The Cooper S packs a 2.0-liter turbocharged I4 engine mated to either a six-speed manual or seven-speed dual-clutch automatic transmission. There’s 189 horsepower and 207 pound-feet of torque available, and all of it heads to the front wheels. With my tester’s six-speed manual, Mini quotes a 0-to-60-mph time of 6.5 seconds. Not bad.
The engine’s power surges hard and boost builds right away. All the torque arrives at 1,350 rpm, and by the time you hit 2,000, you’ve got more than enough forward momentum. Even in sixth gear, you can get the Cooper S to pull at low revs, which is nicely appreciated in traffic. The 6,000-rpm redline arrives somewhat quickly, however, and power really drops off after the 5,000-rpm peak, so you’ll want to upshift more often than you think.
I definitely appreciate Mini committing to manual transmissions, but the one in the Cooper S isn’t my favorite. While the clutch is easy to modulate and incredibly forgiving — great if you’re a stick-shift newbie — the gearbox itself has a rubber-like feeling, and the throws between each gear are surprisingly long.
Mini’s MacPherson front strut and rear multilink suspension do a great job of keeping the Cooper S Hardtop firmly planted to the road, though this hatchback can be pretty harsh at times. Toss the Cooper S into a corner in Sport mode and you’ll notice the artificial heft of the steering, but the quick response keeps Mini’s go-kart-like ethos alive and well. The brakes are strong and have just the right amount of initial bite, and electronic brake force distribution helps with overall weight transfer should you need to slow things down mid-turn.
The Cooper S’ defining factor is its personality — there’s just an aura of fun to every part of this car. The hatchback bing-bongs to life with an arcade-like chime. The big, circular central display wakes up with active ambient lighting. Little toggle switches are fun to flick. All of these are things you won’t find anywhere else.
In the middle of the dash is a standard 8.8-inch touchscreen display that runs Mini’s infotainment system, which is essentially a reskinned version of parent company BMW’s iDrive 6. Wireless Apple CarPlay is standard but Android Auto isn’t available, and you can control everything either via the screen or on a dial placed aft of the shifter. Small buttons below the screen look like haptic controls at first glance, but they’re actually flush-mounted trim pieces, so there’s a reassuring response when pressed. The small digital gauge cluster in front of the driver only displays a few bits of key information — it’d be great if this was totally reconfigurable — and does have a tendency to wash out in direct sunlight.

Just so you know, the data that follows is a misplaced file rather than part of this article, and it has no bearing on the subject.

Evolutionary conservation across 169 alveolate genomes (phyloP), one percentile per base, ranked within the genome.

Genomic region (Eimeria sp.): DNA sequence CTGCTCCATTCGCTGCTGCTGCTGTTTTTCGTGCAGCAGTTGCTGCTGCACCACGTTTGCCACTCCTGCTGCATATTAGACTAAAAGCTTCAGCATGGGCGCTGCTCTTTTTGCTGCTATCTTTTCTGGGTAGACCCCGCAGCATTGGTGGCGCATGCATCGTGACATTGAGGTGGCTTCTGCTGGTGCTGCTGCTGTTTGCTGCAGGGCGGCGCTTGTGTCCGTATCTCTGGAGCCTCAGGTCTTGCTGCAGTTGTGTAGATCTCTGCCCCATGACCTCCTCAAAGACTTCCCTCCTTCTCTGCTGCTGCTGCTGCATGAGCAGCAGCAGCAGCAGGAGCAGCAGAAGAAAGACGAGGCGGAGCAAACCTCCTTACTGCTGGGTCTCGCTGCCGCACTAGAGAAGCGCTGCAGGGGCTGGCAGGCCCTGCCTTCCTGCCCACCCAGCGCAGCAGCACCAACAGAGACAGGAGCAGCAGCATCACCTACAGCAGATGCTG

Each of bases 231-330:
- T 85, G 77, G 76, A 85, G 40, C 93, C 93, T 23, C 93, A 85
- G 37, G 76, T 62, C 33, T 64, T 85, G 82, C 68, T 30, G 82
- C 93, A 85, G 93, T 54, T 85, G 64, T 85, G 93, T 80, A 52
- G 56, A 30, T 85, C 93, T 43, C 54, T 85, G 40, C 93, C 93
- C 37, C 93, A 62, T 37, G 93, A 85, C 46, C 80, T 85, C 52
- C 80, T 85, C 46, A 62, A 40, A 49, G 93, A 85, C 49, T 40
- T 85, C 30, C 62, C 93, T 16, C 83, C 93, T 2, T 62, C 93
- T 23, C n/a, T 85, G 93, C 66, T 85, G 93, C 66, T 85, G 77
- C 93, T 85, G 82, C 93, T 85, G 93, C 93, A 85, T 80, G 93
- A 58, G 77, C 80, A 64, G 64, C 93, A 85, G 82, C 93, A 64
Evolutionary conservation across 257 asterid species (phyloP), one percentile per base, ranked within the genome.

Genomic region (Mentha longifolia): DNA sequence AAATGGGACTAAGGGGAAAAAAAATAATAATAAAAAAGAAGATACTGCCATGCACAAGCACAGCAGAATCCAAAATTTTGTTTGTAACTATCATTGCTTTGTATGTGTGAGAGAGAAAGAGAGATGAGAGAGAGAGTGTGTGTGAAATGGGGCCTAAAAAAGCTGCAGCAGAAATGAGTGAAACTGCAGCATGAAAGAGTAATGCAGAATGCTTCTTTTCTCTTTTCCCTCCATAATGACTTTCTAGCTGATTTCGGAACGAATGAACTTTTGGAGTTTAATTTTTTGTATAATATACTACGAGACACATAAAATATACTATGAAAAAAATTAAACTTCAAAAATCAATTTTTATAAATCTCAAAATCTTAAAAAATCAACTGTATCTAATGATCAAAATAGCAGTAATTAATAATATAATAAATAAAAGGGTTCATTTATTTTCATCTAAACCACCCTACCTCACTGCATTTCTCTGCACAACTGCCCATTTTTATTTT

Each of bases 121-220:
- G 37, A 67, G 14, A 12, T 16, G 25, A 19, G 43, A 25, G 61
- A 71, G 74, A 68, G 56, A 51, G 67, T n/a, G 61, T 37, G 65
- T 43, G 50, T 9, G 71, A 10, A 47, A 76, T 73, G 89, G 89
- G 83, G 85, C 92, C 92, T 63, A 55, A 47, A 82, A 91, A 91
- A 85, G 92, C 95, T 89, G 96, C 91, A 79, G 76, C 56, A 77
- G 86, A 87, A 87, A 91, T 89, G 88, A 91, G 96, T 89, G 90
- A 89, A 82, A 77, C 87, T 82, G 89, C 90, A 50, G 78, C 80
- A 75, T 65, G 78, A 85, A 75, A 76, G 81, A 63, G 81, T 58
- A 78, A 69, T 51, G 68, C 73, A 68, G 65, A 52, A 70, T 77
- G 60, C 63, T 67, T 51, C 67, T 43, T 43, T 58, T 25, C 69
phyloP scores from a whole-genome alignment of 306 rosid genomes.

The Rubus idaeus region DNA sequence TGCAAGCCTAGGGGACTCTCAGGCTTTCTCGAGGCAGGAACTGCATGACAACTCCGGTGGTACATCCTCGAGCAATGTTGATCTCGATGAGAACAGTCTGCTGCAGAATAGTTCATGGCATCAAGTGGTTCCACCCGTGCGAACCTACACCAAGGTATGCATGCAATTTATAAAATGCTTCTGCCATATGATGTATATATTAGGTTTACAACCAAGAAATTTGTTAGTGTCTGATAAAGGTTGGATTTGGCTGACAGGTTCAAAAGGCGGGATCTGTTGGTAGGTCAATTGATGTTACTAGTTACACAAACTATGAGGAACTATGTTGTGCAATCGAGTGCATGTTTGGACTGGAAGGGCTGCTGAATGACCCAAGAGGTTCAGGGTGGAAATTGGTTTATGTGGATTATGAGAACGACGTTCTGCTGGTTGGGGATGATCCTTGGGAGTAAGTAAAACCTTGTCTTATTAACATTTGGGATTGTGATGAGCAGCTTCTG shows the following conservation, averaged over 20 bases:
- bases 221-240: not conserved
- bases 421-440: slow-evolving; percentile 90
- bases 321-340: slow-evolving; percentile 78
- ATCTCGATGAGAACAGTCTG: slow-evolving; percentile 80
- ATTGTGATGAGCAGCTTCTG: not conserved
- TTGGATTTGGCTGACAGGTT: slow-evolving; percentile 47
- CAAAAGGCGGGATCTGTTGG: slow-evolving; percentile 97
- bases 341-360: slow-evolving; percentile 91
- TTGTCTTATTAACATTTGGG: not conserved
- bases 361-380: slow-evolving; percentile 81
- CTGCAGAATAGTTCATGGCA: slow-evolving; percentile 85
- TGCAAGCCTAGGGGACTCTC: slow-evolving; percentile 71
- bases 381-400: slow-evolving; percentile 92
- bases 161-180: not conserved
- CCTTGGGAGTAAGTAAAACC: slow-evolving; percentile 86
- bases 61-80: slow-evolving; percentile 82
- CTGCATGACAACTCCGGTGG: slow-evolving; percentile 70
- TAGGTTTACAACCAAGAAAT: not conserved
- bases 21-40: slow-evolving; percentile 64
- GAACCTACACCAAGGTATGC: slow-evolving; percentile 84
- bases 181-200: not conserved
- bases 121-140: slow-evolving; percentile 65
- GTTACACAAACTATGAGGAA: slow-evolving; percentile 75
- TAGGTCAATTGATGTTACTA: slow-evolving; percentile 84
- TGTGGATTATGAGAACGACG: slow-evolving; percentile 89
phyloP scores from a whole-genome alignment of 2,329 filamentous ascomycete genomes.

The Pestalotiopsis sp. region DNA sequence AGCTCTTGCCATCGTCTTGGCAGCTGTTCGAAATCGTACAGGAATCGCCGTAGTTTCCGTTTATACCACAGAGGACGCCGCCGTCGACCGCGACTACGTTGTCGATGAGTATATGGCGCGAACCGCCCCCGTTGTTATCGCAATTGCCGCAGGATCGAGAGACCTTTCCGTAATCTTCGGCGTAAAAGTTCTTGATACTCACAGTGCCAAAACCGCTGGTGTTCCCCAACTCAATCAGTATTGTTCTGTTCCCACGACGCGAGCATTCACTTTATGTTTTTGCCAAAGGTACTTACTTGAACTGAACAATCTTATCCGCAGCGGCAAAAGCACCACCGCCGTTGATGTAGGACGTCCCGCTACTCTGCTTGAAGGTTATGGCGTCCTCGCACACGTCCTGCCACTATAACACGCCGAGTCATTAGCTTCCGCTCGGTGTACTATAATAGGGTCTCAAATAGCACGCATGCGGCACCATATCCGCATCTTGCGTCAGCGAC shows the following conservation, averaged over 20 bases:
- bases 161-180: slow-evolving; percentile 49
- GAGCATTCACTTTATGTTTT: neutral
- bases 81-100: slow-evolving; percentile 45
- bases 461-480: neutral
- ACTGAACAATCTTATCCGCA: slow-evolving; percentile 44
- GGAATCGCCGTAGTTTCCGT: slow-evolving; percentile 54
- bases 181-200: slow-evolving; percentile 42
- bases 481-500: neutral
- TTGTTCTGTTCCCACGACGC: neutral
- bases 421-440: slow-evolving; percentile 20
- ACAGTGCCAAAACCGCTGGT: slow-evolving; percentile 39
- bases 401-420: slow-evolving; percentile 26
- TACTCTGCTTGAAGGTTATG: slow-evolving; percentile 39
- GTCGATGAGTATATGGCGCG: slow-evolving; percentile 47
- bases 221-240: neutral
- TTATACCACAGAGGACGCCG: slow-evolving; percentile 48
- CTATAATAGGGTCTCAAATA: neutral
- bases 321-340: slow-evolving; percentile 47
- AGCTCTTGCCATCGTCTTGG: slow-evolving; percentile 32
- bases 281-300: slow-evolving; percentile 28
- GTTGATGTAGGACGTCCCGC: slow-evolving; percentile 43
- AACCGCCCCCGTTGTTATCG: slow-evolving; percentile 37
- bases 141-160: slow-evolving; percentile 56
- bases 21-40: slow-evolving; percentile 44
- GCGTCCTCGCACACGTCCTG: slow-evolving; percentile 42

Given the Mini’s size, space is obviously on the short side, but even then, interior storage is pretty scarce. The cup holders and a very small cubby ahead of them are the most convenient places to put your belongings, and the doors have small pockets, too. The small central armrest has a little space, too, but this is actually an ergonomic issue. With it down, you’ll smack it every time you use the shifter, and you have to reach underneath to grab the parking brake. It’s best to leave this armrest folded up and out of the way, but then what’s the point of having it at all?
If you plan on loading the Cooper S with cargo, you’ll find a scant 8.7 cubic feet of space behind the rear seats. Fold those flat and you have a much more usable 34 cubic feet, and with the Mini’s squared-off shape, hauling boxy items is a cinch. If this isn’t enough, you can always opt for the four-door Cooper S with its 13.1 cubic feet of space in the trunk. Folding the seats flat in the larger Hardtop model also reveals 40.7 cubic feet of cargo space. But, in the process, you lose a bit of the two-door’s charm.
All of the Mini’s personality is packed inside a stylish wrapper. My tester’s multitone roof is a $500 option, and it really works with the gray body paint. The LED lights look great in their circular housings, and the Union Jack taillight design totally works. This is a very expressive little car, and you won’t find half as much cheerfulness in any of its rivals’ designs.
Sure, there are cheaper ways to get a fun-to-drive, functional package — the Honda Civic Si and Subaru WRX come to mind — and the Volkswagen GTI offers a similarly premium experience with a lot more space to boot. That’s especially true when you load up a Mini with options; as tested, this Cooper S Hardtop checks out for $36,750 including an $850 destination charge. Of course, Mini also offers the Cooper S experience in its larger 4-Door Hardtop, Clubman and Countryman body styles, though the fun factor diminishes with the more weight you carry around. It’s hard to put a price on personality, but the Mini will win that battle every time.